Saturday, April 22, 2017

Brown Fitted Gown (v3.0) "1559 Doesburch Portrait"

Here is the second of my Mix n' Match posts featuring the re-styling of my brown fitted gown.
While I've incorporated several reoccurring elements and accessories from similar images, it's primarily an homage to the 1559 Doesburch family portrait.

I really love how this one turned out!
While I liked the colour palette of my original gown ensemble, I find I'm really enjoying my attempts at reproducing period images and much prefer the final results (and I think this might be my most successful version to date).

Working form the inside out, the outfit consists of a linen, low necked smock...

(Which is looking very wrinkly at the moment...)

...over which are worn my new wool petticoat bodies.

This is followed by a small bum roll...

...and then a black linen petticoat. The petticoat is 180" around and cartridge pleated to a waistband, leaving the front section unpleated. The small, tightly packed pleats additional volume to the hips and the really nice curve when worn under the gown...which you can really see in the finished photos at the bottom of the post.  However (as will all my petticoats) I intend to swap it out for a slightly narrower wool one later.

Then comes a pair of red wool half sleeves, lined in cream linen and bound with black wool tape.

I'm also wearing my small 1.5" ruff which is pinned to a linen partlet (all of which are worn over the petticoat bodies).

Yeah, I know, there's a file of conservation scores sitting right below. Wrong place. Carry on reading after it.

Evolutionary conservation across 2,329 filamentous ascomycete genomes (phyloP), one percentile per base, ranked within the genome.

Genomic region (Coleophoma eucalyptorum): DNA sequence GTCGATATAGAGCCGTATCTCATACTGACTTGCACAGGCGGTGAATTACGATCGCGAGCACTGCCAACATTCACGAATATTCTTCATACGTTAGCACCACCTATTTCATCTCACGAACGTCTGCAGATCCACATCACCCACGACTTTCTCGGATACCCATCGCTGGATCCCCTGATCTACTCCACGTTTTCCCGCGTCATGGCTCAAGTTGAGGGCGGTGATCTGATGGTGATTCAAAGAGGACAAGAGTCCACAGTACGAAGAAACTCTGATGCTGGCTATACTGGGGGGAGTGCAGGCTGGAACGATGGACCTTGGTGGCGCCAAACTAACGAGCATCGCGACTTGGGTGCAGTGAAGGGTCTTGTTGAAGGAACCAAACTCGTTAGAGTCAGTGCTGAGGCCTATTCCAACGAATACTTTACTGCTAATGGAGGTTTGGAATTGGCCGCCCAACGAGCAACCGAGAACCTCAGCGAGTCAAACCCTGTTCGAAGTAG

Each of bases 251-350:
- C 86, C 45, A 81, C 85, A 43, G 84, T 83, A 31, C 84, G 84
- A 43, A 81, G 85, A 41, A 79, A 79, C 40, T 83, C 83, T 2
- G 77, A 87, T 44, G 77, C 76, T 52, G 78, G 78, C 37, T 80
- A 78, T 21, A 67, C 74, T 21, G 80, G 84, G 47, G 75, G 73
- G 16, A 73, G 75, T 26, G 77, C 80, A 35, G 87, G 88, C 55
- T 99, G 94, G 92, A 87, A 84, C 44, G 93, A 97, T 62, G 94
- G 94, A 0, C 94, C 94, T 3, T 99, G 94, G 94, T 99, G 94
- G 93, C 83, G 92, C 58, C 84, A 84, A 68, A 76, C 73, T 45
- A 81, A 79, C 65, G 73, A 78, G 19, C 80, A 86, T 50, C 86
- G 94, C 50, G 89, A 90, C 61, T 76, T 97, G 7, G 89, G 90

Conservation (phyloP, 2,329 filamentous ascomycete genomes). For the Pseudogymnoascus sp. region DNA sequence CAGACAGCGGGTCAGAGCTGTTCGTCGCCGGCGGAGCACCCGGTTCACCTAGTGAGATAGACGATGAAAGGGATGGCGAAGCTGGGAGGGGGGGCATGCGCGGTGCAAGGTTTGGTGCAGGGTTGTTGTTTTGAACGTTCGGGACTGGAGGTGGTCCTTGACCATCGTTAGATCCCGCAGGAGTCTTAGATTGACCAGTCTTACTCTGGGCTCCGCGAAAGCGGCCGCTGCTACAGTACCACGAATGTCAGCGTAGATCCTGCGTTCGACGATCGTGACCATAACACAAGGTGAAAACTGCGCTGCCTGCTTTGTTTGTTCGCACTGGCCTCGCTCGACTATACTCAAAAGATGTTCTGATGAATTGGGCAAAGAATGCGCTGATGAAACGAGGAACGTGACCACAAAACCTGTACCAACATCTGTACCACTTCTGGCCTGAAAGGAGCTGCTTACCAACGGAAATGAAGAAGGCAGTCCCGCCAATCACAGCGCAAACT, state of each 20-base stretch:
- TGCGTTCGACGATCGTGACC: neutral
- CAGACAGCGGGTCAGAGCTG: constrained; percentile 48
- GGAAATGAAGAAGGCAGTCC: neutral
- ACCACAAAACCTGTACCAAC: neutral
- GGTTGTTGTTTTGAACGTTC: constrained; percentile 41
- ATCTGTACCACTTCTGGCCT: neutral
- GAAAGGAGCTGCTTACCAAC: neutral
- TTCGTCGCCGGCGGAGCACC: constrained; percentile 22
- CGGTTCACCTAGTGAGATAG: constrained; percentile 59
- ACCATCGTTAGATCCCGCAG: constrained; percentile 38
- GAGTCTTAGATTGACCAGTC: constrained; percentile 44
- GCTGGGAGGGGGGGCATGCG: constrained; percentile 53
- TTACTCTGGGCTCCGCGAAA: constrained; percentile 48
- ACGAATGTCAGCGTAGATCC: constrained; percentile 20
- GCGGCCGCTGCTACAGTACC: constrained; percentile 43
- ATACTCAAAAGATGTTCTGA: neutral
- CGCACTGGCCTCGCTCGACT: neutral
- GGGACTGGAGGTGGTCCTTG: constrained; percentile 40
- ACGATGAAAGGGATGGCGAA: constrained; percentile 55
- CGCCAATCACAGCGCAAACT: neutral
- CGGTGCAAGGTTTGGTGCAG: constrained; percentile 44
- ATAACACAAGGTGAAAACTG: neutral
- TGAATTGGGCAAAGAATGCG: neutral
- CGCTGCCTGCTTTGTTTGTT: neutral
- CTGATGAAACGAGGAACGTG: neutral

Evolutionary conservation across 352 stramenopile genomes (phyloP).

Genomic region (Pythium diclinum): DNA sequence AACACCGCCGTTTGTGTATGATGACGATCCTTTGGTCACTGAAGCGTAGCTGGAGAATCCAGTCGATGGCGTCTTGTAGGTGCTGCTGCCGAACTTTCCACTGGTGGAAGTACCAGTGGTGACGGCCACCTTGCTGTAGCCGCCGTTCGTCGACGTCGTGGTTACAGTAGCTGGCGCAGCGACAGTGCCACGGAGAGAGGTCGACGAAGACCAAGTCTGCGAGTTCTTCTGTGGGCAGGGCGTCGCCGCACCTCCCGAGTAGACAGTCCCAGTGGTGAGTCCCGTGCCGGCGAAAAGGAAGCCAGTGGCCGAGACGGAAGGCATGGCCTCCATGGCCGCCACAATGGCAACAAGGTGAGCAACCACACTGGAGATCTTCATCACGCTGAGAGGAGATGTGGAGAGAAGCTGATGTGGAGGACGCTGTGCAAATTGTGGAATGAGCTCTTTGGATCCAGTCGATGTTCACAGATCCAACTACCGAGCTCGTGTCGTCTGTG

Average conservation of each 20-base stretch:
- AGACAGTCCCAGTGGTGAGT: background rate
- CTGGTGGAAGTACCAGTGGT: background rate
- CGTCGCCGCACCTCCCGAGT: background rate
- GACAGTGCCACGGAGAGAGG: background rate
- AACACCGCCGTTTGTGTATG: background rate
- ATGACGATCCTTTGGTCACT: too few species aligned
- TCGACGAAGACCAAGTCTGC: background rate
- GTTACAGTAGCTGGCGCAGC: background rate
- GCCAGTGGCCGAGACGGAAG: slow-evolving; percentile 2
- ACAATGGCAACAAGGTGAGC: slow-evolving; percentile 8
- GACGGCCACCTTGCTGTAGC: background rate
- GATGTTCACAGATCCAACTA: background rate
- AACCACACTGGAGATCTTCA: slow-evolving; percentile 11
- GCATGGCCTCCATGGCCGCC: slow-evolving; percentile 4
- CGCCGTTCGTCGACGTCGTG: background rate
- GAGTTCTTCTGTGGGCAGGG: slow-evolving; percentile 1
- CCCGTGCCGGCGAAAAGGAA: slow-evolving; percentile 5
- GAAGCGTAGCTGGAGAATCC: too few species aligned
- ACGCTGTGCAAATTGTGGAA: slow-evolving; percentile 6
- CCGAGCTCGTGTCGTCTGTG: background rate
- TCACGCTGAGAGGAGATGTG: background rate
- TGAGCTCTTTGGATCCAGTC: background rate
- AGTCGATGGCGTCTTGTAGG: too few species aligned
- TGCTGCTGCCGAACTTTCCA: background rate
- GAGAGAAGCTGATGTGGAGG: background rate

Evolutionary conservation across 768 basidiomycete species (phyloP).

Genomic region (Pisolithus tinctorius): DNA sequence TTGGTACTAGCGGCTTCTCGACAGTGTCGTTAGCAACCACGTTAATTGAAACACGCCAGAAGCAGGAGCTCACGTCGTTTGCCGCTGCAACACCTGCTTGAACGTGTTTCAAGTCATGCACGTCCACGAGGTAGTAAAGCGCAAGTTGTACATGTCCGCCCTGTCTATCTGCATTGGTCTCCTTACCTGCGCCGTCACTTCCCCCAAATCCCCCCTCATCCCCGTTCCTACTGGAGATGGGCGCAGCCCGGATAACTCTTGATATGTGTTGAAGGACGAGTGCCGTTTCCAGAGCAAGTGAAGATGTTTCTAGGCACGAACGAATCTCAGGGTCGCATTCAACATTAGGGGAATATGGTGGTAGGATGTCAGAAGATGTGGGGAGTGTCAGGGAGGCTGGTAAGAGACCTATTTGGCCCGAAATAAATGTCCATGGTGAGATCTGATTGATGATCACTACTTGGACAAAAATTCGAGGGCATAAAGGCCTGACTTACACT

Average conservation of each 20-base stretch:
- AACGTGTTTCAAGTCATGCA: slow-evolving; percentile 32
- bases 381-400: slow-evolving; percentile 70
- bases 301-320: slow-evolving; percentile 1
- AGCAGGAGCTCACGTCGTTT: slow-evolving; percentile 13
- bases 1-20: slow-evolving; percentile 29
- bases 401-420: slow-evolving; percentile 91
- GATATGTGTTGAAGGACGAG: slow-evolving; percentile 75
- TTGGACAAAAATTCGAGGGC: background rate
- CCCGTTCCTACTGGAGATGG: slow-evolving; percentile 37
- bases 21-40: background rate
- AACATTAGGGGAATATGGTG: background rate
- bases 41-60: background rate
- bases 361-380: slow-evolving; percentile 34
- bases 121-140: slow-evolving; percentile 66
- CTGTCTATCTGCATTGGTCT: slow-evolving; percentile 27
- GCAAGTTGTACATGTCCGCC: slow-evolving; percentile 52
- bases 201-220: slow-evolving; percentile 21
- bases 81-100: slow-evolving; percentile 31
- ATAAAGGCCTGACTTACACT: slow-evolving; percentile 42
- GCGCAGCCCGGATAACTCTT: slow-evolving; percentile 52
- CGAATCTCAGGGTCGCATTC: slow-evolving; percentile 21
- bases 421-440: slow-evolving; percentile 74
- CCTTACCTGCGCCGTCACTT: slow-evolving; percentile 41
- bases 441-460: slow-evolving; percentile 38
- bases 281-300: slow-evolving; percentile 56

I also made a small pair of wrist ruffles, which I had intended to set into ruffs...but it just seemed like more trouble than it was worth for such small sets.
(Read: I am lazy)

Finally, on goes the gown and a black wool partlet lined in black linen.
This was made to replace my original wool partlet which met with a sad end some time ago.  Initially I had wanted to make the partlet out of velvet (as many would be), but thought it might look oddly high status given the fact that all the trim for the gown is wool tape.
So instead I found a happy compromise with a beautiful wool cashmere, which looked very spiffy without being too fancy.  This is actually placed on the gown first (I could never get it on over those sleeves otherwise), which is then slipped on and the partlet pinned at the front.

The headwear (which doesn't quite match the portrait since it's missing those crazy, spiked barbels) consists of a simple coif, worn over ear irons and topped with a rectangular linen veil.

The veil measures 20"x28" of which the first six inches or so are starched, folded to create the desired shape and pinned into place.

And then the only thing left to do is to add some jewelry!  
As in the portrait I opt for a gold chain girdle (with gold filigree pendent) and a pair of rings. Mine are set with red stones to match the sleeves. They aren't prefect period analogs, but they'll work in a pinch.

Finally, a linen cutwork handkerchief edged in lace.  
This doesn't appear in the Doesburch portrait, but it often features in images of similar gowns from the period and it was too pretty not to add!
Mine is a 19th century piece to which I've added reproduction 16th century lace from The Tudor Tailor.

Hopefully I'll be able to get some more pictures soon...but for now I'm dead chuffed with the final look!




  1. Beautiful! All of it!

    Can you tell me more about the ear irons?

    1. Thanks so much!
      The ear irons (or Oorijzer) help hold the coif in place (along with any other linen headwear, such as the veil). They basically provide a base to anchor the linen to and help it keep it's shape. This is what allows the veil to form that nice sharp angle at the ear.

      They are primarily a Dutch item of clothing, though they have been found in the Thames and a pair were recently discovered in Jamestown.

      Check out Margaret George's article on Dutch headwear for some great info! Here is the one for ear irons (and how to make them):

      However, I bought mine from Louise Pass on Etsy:

      Hope that helps!!